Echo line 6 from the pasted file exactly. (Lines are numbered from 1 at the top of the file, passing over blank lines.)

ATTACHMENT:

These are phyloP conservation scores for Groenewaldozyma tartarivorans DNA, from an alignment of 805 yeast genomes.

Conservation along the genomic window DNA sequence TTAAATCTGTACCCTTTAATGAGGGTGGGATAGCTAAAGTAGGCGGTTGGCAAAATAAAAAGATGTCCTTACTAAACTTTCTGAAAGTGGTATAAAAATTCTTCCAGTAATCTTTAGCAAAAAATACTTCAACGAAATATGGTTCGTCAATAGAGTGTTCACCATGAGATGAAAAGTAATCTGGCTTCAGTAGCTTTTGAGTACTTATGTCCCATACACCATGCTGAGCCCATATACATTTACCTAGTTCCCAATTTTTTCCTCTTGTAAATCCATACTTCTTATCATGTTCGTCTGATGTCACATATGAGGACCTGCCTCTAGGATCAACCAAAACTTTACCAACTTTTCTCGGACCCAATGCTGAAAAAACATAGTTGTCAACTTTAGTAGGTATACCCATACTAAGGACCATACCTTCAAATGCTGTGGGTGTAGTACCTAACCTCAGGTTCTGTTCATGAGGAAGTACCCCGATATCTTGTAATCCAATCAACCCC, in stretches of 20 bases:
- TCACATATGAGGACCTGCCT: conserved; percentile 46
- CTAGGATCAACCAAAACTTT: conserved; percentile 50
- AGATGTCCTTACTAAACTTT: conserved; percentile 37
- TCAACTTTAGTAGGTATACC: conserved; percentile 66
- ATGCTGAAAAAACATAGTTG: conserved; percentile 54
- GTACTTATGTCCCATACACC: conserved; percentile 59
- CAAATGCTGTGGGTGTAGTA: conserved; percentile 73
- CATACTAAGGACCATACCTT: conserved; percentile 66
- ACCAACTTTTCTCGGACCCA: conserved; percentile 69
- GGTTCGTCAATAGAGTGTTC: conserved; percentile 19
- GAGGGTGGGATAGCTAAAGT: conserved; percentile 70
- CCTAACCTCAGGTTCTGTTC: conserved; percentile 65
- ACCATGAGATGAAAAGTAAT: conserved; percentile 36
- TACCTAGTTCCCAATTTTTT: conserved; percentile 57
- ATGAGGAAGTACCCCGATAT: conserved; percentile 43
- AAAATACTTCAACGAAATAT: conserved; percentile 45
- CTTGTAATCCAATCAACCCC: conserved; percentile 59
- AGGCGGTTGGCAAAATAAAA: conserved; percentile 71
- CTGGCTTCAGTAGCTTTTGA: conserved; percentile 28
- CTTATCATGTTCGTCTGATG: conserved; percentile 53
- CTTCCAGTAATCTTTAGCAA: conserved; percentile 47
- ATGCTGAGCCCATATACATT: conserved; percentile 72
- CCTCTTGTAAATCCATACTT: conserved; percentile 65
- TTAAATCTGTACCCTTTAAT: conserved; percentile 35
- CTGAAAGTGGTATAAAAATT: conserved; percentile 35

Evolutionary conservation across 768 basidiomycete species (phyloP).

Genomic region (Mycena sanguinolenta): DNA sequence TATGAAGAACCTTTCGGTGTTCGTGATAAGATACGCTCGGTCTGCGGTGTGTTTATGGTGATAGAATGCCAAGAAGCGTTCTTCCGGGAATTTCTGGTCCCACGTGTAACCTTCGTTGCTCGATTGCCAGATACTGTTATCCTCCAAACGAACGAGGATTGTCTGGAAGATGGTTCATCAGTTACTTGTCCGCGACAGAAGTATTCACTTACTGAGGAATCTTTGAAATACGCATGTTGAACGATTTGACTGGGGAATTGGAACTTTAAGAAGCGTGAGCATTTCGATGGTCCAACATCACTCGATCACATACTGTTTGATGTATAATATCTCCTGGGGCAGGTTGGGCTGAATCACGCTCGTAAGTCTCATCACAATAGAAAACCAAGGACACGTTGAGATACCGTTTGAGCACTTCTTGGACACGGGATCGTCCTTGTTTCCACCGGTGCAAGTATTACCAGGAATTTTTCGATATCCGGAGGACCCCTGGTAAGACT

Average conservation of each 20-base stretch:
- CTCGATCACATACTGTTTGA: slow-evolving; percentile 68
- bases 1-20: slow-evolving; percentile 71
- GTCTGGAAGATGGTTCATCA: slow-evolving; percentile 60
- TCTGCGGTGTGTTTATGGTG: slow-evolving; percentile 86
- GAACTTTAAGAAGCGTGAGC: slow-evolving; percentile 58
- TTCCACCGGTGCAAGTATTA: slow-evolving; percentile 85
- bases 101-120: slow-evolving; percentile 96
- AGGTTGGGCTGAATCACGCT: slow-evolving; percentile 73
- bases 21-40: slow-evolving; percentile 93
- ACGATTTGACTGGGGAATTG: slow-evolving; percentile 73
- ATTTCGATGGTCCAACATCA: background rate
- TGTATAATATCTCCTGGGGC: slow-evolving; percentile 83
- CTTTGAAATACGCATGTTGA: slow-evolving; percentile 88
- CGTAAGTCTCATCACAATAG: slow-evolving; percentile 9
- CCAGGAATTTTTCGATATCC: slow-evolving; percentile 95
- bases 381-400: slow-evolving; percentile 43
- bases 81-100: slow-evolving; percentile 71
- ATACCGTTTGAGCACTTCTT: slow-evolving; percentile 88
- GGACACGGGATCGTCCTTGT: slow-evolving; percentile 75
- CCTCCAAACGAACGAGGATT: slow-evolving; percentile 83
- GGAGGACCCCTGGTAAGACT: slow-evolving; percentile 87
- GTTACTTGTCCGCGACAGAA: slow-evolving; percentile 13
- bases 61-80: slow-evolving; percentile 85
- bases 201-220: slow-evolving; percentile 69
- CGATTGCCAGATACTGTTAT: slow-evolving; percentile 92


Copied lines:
- TCAACTTTAGTAGGTATACC: conserved; percentile 66